My little brother mentioned on Facebook that he was "pink slipped" at the start of the month. I don't know if that means he was given his notice then, or if that is when he was officially put out of a job. When our sister asked if he had any idea what he wanted to do next, he mentioned only that he would do everything in his power to avoid appliances.
He has been schlepping appliances for longer than I have been working for the railroad, so I imagine he must be sick of them by now. The job market is in reasonably decent shape out there just now, so I think he will find something before too long.
I sometimes wonder how things would have turned out for him if he had stayed on the mainland and taken a job with the railway instead of stubbornly moving back to the island to keep working in furniture delivery. I think his life would have been better, but mine would have been markedly different. We'd probably have split ownership on a house out in the suburbs once dad retired.
I might not have come to Winnipeg if I'd known that I had a place where I could crash long-term until I found something else when they moved our offices out here. If I had not come to Winnipeg I would not have become dreadfully lonely and started spending endless hours on-line where I met atara.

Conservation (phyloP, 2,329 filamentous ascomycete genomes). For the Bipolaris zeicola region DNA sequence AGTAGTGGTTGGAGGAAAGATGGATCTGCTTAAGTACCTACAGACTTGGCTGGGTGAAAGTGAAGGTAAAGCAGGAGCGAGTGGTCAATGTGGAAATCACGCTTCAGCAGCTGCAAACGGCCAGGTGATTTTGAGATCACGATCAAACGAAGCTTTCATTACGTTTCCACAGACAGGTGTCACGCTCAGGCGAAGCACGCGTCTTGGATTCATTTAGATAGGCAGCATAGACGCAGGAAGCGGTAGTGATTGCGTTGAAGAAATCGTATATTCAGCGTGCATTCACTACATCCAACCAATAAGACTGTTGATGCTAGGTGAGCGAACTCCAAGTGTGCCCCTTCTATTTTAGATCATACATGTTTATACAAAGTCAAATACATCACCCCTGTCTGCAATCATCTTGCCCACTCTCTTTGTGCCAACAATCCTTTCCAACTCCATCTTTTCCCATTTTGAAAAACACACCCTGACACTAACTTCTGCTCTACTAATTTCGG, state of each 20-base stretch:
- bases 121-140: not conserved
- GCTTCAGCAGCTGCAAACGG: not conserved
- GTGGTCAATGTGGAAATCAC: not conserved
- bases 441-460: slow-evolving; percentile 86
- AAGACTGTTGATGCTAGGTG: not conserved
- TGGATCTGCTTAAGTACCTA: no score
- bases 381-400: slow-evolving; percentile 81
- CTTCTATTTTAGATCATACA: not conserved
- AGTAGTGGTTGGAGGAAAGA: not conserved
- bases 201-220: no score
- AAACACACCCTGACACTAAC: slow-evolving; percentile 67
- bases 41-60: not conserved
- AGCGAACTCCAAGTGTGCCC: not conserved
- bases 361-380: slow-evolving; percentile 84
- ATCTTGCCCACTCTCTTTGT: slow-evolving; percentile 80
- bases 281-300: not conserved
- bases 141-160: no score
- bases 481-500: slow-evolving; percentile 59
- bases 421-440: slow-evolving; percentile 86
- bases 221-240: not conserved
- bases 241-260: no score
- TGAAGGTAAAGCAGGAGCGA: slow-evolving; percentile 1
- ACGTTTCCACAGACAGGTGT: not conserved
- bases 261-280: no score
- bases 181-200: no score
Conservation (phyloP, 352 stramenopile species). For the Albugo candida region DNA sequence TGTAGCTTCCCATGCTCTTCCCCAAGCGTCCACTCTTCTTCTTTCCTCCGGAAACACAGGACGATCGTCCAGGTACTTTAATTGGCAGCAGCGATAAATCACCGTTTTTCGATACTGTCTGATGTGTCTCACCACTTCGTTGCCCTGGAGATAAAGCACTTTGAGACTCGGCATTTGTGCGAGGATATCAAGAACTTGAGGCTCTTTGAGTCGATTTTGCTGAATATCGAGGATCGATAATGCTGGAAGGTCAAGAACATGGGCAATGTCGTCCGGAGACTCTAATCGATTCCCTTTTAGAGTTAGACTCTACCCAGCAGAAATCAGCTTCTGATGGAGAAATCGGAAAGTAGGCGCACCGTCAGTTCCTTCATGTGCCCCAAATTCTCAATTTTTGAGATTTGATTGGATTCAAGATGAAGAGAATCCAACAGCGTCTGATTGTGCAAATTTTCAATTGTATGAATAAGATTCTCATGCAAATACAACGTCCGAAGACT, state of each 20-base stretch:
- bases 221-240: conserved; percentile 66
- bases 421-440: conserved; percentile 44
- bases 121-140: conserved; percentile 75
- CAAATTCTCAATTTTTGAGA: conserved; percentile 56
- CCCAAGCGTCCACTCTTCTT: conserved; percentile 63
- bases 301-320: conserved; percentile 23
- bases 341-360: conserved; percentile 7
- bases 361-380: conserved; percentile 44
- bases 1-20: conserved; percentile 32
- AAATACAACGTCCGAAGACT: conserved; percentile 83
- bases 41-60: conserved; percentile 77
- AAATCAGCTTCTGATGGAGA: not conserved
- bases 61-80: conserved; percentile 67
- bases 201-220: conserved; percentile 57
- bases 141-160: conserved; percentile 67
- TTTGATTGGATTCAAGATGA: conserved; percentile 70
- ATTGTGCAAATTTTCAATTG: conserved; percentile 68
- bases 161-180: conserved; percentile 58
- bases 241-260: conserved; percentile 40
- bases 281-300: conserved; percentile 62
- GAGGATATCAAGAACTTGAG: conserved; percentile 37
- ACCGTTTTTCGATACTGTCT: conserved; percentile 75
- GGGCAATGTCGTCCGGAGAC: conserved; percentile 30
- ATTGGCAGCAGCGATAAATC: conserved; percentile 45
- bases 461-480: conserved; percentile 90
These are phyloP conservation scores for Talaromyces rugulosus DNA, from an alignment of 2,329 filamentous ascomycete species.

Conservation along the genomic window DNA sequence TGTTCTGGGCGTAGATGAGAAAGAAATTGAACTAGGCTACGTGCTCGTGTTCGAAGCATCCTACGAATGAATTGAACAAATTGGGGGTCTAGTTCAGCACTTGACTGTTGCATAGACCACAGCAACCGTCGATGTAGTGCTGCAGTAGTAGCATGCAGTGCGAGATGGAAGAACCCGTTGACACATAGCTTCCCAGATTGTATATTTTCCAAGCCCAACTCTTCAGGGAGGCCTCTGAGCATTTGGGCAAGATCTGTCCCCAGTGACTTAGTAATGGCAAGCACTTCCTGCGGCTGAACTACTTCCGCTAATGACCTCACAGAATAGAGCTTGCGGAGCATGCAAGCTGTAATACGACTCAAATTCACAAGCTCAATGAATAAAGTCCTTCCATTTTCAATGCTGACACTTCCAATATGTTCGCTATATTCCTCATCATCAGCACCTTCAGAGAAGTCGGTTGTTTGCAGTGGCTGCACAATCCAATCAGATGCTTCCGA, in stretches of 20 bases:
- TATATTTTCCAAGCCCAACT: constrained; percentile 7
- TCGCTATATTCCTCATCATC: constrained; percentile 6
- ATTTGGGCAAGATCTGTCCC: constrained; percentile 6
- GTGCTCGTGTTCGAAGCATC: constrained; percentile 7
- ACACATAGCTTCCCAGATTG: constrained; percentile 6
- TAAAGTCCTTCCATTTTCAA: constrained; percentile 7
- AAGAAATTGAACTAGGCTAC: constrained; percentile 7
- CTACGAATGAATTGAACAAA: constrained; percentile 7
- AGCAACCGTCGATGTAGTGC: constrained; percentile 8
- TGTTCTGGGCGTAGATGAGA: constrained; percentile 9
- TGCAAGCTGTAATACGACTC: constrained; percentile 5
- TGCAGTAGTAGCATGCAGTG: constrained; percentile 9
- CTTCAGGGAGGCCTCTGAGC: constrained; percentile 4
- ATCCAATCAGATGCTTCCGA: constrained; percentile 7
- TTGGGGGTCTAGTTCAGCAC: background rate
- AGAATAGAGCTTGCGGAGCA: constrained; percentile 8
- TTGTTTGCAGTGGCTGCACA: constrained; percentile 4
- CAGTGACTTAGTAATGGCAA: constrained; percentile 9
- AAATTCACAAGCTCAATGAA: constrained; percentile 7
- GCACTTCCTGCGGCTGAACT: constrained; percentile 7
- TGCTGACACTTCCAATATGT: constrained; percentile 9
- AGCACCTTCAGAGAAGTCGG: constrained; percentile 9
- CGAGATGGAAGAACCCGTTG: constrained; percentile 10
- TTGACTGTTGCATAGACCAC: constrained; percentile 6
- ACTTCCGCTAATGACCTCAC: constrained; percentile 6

I think that in the end, his life would arguably have been better, and mine would have been worse. Not a bad life, just a little different, with a strange emptiness in it.
We went for a walk on the weekend to take advantage of the glorious weather. One of our stops was the conservatory, where they had some interesting new topiary on display (not pictured here). They had also set up this garden with three fountains. I slapped the neutral density filter on my lens and braced my camera on a bridge railing to get this shot. I think it made the fountains look a bit more interesting.
Two weeks ago we bundled up and went for a walk up the river. Last weekend we debated if we even needed jackets for our walk in the park. I am always amazed at how quickly the river starts to break up when the weather creeps above freezing. It is hard to tell from this shot, but those cracks stretch down a couple of feet before they fade from view.